Don Fabrizio is fading. He’s fading and he just proceeds along, letting it happen.

I don’t know how historically accurate The Leopard is, though it certainly seems to be to me. I just know how beautifully The Leopard created the time, place, and tone. It’s a beautiful work chronicling the slow fadeout of the life that Don Fabrizio represents.

I can’t believe I’ve never heard of it before.

The Good Soldier by Ford Madox Ford

The Good Soldier by Ford Madox Ford centers on the friendship between two sets of “good people,” the English Lenora and Edward Ashburnham and the American Florence and John Dowell. The couples have been casual friends for almost nine years, regularly meeting at a German health spa for Florence’s and Edward’s respective heart ailments. Only, John suddenly discovers that his wife Florence has been having an affair with Edward for nine years. The collapse of the lives involved and the corruption running throughout, of which John was previously unaware, occupies the bulk of the novel.

(Note, for those following along in The Top Ten: Writers Pick Their Favorite Books, this one was 7th for Julian Barnes, 1st for Mary Gordon, 3rd for David Leavitt, 5th for Tom Perotta, and 7th for Ann Patchett.)

You’d think John would hate Edward once he makes his discovery, but things aren’t that simple. He seems to come to hate his wife Florence (whom he ceased loving long ago and thought more of as a fragile invalid to protect, not knowing that his marriage had been deliberately set up on this deception so Florence could live the life she wanted) and Edward’s wife Lenora somewhat, but he still seems to think highly of Edward even after discovering the affair:

For I can’t conceal from myself the fact that I loved Edward Ashburnham—and that I love him because he was just myself. If I had had the courage and virility and possibly also the physique of Edward Ashburnham I should, I fancy, have done much what he did. He seems to me like a large elder brother who took me out on several excursions and did many dashing things whilst I just watched him robbing the orchards, from a distance. And, you see, I am just as much of a sentimentalist as he was….”

Florence set up John to be a patsy from the beginning, though that was the only way available in that society to achieve her goals. Edward had a continual problem with fidelity, though he wanted to be good. Lenora was aware of her husband’s failings, but even aided him and was willing to have people destroyed to maintain the marriage her religious principles ordered her to maintain.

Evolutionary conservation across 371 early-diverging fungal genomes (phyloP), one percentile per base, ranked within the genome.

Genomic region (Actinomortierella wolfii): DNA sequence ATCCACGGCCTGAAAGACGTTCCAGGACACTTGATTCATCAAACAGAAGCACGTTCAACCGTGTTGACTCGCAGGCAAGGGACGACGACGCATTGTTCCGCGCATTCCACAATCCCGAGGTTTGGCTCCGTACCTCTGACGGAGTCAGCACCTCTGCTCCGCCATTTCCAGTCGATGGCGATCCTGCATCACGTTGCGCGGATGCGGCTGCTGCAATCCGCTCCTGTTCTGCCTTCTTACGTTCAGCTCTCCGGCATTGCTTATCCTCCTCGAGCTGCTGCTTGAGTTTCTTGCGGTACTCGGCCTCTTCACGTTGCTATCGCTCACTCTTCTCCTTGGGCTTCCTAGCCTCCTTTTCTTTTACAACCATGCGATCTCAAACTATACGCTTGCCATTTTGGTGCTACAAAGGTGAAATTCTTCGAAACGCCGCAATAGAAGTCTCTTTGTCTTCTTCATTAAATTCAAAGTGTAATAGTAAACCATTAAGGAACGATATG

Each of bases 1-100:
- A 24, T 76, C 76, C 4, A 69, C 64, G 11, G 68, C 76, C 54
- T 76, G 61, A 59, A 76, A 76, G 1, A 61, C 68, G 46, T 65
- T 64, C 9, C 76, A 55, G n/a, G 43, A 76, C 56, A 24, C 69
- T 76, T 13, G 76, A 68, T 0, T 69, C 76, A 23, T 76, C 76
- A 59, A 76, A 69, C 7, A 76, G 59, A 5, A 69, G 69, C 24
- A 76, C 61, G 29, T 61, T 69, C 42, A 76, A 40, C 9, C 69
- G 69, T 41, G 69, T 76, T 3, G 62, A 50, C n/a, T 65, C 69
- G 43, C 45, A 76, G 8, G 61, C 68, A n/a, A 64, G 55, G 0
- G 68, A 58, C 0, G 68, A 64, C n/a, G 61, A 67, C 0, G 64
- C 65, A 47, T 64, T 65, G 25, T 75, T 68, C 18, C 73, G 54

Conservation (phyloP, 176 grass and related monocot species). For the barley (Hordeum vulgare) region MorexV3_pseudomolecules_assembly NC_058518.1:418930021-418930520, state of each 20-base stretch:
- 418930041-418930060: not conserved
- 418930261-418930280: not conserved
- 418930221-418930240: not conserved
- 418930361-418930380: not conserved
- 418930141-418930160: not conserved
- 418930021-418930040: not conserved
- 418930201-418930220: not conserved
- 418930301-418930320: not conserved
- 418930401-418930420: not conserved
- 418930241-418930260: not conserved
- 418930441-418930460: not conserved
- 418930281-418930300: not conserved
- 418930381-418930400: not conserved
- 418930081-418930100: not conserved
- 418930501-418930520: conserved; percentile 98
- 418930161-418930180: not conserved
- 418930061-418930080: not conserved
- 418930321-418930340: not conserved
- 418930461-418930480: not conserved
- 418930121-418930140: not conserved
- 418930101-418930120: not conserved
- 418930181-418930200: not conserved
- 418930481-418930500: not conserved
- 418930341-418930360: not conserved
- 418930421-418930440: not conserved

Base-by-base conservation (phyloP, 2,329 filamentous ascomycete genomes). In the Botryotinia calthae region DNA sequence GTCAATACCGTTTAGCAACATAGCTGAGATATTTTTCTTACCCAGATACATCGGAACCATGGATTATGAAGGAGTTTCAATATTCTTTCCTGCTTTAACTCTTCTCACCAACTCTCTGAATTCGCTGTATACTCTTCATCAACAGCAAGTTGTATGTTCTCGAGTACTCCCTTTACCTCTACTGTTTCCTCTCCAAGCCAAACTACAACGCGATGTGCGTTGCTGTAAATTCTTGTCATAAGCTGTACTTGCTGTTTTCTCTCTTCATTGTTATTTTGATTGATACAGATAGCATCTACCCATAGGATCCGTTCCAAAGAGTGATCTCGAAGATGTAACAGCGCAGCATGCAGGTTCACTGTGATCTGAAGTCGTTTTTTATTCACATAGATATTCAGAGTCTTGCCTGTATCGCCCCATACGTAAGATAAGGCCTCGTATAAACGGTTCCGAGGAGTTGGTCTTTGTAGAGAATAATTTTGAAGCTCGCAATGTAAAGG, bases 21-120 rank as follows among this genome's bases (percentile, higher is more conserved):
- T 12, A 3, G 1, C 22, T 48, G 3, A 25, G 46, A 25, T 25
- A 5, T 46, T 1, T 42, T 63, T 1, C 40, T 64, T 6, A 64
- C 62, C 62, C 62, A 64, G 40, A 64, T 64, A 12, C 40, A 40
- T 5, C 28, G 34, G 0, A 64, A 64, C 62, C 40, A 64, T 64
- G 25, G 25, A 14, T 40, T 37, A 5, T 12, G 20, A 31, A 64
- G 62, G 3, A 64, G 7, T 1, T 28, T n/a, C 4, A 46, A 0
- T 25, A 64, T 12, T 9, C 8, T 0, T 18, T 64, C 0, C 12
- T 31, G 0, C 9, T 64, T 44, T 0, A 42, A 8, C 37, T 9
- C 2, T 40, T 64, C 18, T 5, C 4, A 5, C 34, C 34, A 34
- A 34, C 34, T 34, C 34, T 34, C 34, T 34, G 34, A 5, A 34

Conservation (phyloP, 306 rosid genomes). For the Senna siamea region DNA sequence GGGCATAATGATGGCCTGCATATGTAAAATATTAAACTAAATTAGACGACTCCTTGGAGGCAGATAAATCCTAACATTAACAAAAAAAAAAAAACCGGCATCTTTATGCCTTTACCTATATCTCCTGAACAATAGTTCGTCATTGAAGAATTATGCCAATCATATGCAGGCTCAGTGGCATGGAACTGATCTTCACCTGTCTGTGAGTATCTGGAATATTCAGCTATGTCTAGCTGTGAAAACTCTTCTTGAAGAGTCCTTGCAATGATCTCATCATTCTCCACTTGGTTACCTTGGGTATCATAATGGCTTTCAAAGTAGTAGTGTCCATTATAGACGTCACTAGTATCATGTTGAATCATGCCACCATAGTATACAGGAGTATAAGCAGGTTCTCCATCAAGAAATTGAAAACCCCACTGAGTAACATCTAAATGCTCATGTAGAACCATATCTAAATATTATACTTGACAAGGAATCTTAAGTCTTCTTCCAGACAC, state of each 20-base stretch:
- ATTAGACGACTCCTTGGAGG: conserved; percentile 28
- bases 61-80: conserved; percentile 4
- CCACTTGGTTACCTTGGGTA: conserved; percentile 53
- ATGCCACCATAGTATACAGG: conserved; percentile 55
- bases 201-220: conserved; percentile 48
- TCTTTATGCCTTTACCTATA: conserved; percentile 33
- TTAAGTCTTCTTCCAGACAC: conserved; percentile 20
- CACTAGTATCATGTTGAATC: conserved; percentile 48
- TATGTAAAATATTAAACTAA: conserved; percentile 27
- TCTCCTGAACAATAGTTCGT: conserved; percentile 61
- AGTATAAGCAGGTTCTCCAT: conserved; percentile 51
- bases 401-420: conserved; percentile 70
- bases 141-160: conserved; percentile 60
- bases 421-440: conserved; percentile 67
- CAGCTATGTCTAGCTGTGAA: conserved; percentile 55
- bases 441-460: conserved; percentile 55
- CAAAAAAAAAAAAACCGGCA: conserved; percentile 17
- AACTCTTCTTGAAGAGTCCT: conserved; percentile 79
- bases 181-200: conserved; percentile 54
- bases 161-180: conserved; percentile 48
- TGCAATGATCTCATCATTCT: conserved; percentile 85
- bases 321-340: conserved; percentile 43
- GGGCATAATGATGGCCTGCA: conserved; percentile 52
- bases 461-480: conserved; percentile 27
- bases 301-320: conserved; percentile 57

I got the idea that John, and Ford through John, thought the whole situation inescapably (and perhaps excusably in John’s view) doomed. For and John seem to leave the question of where the ultimate blame rests, though there seems to be blame, ambiguous:

Is there any terrestrial paradise where, amidst the whispering of the olive-leaves, people can be with whom they like and have what they like and take their ease in shadows and in coolness? Or are all men’s lives like the lives of us good people—like the lives of the Ashburnhams, of the Dowells, of the Ruffords—broken, tumultuous, agonized, and unromantic lives, periods punctuated by screams, by imbecilities, by deaths, by agonies? Who the devil knows?

I don’t think I would have liked The Good Soldier so much if it was just a tale of hidden deception amongst longtime friends who still remained somewhat surface despite the length of the friendship. What I like is the ambiguity in where Ford (and/or John) lays the blame. He seems fatalistic about it, but also seems to lay blame equally on all of the individuals, the conventions under which they operate, and the circumstances of their lives. The blame doesn’t seem to ultimately matter and everyone remains “good people” to at least some extent, “good people” who all have miserable lives.

That ambiguity, particularly as expressed through the main character John, is what makes The Good Soldier particularly intriguing for me. I could ponder over it for a good long while.